Many doubt doctor's advice when it conflicts with Web-generated medical information

August 26, 2008

New York - Result of a recently released survey show that while most Americans view their doctors as their most trusted source of medical information, 38 percent say they've doubted the opinion of medical professionals when it conflicts with online information, Healthcare IT News reports.

New York — Results of a recently released survey show that while most Americans view their doctors as their most trusted source of medical information, 38 percent say they’ve doubted the opinion of medical professionals when it conflicts with online information, Healthcare IT News reports.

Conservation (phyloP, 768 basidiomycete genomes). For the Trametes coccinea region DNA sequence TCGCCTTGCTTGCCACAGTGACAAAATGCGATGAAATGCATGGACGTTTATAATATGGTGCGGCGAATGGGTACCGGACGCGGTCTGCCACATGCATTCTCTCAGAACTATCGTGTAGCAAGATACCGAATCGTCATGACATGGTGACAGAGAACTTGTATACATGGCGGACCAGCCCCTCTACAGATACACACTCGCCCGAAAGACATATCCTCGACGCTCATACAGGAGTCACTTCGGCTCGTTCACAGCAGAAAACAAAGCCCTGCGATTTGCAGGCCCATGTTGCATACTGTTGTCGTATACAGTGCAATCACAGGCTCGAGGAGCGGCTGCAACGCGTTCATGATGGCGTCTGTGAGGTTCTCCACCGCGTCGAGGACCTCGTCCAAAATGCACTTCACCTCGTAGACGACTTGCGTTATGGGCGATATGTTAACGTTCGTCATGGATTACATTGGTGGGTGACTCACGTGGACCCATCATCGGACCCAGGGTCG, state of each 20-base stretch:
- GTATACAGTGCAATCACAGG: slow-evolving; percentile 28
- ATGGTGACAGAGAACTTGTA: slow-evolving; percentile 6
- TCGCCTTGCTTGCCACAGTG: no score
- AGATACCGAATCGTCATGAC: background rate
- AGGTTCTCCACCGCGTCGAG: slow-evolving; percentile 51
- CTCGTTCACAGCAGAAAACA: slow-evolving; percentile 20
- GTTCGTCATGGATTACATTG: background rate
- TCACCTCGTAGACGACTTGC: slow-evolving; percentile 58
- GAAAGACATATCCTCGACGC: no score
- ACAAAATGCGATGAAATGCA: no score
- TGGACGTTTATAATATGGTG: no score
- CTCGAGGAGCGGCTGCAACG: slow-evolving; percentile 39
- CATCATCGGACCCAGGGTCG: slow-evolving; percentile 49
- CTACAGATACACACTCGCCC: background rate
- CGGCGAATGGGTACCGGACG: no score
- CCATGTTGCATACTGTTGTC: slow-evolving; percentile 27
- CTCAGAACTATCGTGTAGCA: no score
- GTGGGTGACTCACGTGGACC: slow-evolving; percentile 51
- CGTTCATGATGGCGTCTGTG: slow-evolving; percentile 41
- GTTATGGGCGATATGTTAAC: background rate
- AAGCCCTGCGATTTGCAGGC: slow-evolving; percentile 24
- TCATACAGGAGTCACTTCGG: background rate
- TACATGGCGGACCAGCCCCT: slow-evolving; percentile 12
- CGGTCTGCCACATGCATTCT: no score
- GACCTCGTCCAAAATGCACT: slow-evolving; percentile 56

The survey, commissioned by New York-based healthcare marketing/consulting firm Envision Solutions, is the first in a series of studies to determine how Americans use interactive technologies, such as the Internet, to learn about healthcare.

According to the survey, young adults are the most likely to be skeptical of medical advice: Forty-three percent of respondents ages 18 to 34 say they doubted their healthcare provider’s advice when it conflicted with online sources.

The online survey polled 1,000 adults from July 17 to July 21.